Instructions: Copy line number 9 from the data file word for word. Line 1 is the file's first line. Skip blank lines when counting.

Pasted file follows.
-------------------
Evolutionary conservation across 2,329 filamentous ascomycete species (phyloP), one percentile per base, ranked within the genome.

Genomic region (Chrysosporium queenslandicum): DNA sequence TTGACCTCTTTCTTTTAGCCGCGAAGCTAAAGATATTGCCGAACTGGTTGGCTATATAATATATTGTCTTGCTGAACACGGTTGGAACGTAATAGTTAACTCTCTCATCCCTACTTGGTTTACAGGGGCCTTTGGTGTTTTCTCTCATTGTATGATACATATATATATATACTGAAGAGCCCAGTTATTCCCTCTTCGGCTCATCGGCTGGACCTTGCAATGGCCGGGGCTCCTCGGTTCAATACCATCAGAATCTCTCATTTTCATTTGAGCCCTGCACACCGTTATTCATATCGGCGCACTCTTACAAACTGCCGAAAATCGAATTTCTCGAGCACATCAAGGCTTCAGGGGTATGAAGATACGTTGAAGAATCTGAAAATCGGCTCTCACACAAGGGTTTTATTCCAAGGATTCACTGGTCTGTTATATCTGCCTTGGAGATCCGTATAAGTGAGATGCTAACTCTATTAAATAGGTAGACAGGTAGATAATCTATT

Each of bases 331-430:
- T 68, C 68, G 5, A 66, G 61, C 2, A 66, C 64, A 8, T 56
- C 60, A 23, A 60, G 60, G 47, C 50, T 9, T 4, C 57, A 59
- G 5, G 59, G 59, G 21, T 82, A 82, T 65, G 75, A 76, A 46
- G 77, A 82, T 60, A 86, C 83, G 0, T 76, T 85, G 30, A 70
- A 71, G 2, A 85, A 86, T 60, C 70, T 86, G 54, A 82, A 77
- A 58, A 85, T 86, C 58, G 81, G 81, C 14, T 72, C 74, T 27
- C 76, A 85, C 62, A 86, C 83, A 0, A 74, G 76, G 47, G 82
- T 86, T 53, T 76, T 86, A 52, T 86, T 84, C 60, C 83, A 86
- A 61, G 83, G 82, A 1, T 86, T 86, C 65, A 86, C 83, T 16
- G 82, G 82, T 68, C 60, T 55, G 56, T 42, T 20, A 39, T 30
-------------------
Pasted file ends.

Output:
- A 58, A 85, T 86, C 58, G 81, G 81, C 14, T 72, C 74, T 27